Tape is also the most affordable data storage option due to minimal infrastructure enhancements and the cost of tape itself. Usually, tape is an inexpensive alternative to both disk and cloud storage options; however, its dependent on the total amount and type of data your organization backs up.

Another major benefit of using tape as a main data storage method is the ability to take advantage multi-site storage. As with any organization’s emergency downtime initiative, it is ideal to ensure multi-site data storage. That way a disaster at one storage site doesn’t risk destroying all of the company’s proprietary data. Nevertheless, the multi-site tape storage method can be pricey once you factor in costs of secure tape transfer and storage in data centers at off site facilities. Although tapes have certainly been in existence the longest, like everything else they’re bound to evolve.

Hard Disk Storage Backuphard disk data storage

Disk-based backup such as hard drives, is vastly quicker and more consistent for data repair than tape backup. Instead of writing from disk to a tape, writing from a disk to a disk is purely a more effective method of data transfer.

In the same way, restoration from disk based storage is a fairly efficient process. Restoration allows the avoidance of retrieving, sequencing and then replicating tapes one at a time.

The biggest downside to disk-based storage backups is that they’re located in an on-site facility. For multi-location storage, a third-party is needed for off-site backup. If you don’t want to use an off-site storage provider, it can become extremely expensive to keep increasing disk space.

Cloud Storage Backupcloud data storage

Cloud-based backup refers to an online off-site back up through cloud enablement technologies. Organizations can typically store data with superior cost efficiency in a cloud, by eliminating the need to buy and refresh tapes or disks. Cloud backup is also a much less painstaking process, as data replication is done as a service.

Cloud backup normally consist of multi-site data storage. A local data copy can live in an on-site appliance like the SmartFrame, while it also replicates data to your off-site data storage provider. These applications and enablement technologies constantly run in the background of your IT processes, removing some manual IT processes.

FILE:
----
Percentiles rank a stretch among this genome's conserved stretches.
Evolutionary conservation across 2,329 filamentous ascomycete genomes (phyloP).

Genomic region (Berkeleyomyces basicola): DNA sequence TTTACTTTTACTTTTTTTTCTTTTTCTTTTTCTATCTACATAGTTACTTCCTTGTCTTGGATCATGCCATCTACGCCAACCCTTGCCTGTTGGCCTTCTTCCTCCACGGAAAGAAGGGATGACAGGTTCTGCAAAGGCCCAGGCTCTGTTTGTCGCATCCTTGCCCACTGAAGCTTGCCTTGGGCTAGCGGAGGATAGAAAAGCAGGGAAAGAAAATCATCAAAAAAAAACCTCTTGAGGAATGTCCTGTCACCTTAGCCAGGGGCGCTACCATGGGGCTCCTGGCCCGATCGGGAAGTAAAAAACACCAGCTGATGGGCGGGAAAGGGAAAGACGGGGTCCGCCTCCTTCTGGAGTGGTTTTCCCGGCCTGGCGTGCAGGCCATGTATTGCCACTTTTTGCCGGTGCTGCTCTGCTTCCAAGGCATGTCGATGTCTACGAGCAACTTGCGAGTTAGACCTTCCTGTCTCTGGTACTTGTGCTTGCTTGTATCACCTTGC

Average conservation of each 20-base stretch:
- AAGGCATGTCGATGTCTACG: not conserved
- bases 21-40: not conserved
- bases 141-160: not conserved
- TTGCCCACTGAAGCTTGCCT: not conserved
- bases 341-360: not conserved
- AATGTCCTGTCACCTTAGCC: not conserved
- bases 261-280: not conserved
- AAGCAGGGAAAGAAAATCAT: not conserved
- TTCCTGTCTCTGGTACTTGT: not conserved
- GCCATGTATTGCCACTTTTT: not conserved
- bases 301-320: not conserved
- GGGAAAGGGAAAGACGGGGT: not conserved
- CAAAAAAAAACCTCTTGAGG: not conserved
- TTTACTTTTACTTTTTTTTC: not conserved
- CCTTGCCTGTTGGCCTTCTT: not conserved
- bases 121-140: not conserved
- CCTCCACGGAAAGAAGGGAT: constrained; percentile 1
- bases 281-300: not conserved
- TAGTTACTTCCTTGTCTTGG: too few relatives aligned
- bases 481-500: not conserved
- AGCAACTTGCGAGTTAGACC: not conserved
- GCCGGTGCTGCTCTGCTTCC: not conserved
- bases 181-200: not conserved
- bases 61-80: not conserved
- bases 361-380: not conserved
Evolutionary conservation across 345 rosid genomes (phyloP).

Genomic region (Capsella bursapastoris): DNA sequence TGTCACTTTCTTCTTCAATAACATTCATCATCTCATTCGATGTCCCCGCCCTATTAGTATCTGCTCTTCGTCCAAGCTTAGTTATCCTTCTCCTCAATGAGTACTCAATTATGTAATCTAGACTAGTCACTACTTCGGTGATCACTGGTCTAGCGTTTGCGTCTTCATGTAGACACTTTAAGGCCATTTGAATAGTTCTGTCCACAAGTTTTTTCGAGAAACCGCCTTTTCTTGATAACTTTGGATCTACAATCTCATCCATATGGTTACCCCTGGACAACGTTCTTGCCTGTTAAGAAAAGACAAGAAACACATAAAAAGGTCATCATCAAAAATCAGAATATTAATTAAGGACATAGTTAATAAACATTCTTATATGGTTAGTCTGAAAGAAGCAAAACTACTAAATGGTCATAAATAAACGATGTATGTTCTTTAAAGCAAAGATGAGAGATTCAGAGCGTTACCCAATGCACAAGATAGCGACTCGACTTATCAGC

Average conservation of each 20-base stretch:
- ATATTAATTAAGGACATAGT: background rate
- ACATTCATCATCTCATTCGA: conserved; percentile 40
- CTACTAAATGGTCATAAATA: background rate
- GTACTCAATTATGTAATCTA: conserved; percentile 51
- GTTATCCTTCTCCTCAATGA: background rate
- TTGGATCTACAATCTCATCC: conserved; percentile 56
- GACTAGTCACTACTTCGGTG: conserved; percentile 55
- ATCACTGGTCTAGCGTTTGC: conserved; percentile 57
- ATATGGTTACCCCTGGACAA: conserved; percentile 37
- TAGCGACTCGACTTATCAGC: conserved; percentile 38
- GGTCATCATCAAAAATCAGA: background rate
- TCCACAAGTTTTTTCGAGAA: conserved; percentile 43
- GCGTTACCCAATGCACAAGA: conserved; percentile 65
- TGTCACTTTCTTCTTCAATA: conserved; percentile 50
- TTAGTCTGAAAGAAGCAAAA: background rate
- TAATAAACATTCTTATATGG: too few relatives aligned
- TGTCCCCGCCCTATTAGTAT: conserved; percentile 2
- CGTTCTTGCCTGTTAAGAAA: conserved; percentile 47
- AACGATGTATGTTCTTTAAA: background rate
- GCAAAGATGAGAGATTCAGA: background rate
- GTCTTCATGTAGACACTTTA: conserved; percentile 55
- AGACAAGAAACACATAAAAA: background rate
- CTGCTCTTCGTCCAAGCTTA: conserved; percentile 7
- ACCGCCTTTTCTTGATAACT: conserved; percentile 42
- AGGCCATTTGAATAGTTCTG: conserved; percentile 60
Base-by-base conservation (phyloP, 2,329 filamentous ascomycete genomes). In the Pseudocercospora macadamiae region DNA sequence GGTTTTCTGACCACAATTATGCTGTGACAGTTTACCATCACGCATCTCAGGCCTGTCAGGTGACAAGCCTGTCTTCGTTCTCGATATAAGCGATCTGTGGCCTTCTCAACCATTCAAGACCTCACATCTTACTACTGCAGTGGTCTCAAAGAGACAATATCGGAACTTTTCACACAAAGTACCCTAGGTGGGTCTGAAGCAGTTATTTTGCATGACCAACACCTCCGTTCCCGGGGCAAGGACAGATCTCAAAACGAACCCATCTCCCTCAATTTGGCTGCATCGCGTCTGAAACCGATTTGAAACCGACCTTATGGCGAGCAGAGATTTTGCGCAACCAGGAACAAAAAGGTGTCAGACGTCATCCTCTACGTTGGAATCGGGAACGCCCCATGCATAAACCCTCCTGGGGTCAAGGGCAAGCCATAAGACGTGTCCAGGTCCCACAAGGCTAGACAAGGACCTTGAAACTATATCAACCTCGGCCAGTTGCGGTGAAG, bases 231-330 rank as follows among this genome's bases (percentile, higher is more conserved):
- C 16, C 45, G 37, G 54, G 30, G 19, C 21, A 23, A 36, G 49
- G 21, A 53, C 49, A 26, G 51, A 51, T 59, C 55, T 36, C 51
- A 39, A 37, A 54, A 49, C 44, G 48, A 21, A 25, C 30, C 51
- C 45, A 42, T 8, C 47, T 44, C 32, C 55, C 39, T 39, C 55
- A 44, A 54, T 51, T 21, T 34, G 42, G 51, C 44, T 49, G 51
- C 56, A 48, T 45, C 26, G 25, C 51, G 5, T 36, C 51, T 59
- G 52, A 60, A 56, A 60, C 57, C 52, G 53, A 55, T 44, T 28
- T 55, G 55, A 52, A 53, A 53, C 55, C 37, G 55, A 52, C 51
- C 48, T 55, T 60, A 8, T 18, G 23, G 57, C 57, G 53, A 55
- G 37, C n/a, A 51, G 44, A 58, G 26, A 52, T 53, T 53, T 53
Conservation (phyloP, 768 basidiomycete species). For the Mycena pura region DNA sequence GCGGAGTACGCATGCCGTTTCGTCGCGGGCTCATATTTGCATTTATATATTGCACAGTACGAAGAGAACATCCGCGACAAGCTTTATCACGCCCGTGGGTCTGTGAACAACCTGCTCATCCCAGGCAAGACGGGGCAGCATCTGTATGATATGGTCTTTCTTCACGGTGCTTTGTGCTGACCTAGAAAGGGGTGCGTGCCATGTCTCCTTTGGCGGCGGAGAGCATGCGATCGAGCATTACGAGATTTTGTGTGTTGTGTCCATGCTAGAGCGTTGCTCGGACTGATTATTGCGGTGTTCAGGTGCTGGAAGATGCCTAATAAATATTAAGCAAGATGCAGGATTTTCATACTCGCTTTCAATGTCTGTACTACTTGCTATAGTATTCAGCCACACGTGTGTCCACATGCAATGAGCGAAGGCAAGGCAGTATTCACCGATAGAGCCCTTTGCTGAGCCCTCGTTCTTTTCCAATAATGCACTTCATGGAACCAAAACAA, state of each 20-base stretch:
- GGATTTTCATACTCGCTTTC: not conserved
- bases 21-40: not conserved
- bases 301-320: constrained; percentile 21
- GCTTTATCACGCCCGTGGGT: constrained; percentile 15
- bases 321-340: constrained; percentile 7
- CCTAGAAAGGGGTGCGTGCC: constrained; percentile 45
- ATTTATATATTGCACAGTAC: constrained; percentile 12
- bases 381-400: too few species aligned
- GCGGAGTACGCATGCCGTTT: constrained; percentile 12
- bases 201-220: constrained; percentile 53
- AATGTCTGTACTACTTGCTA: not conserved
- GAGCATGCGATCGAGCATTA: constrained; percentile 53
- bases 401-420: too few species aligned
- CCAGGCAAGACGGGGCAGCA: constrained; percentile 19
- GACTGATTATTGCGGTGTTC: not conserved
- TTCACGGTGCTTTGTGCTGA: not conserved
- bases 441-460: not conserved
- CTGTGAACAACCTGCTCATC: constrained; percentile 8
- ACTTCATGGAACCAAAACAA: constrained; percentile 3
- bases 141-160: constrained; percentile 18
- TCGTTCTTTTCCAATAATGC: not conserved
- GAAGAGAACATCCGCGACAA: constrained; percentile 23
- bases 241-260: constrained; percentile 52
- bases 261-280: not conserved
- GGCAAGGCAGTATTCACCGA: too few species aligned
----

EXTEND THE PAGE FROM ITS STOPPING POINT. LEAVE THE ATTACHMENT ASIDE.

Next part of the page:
Since cloud based back up is still a relatively new technology, there are some perceived security concerns around the cloud. Questions remain whether cloud backup will open their data to being hacked or even leaked from a third party. There are also concerns of accidental mixing of data with other customers existing in the same data center.

Decision Time

No matter which data backup method an organization chooses to implement, it will have its fair share of both benefits and drawbacks due to technology continuing to make advances in speed, efficiency and security. When the time is right for your business to install a data storage infrastructure or upgrade the infrastructure currently in place, let We Buy Used Tape do the work for you. Since 1965, We Buy Used Tape has been assisting IT professionals and their companies efficiently update their data back up systems. Used and surplus tape and disk storage can be repurposed; helping businesses increase initial return on investment while staying socially responsible. Contact one of our IT experts today for a hassle-free quote on your IT assets. Let us take care of your infrastructure update and security from start to finish.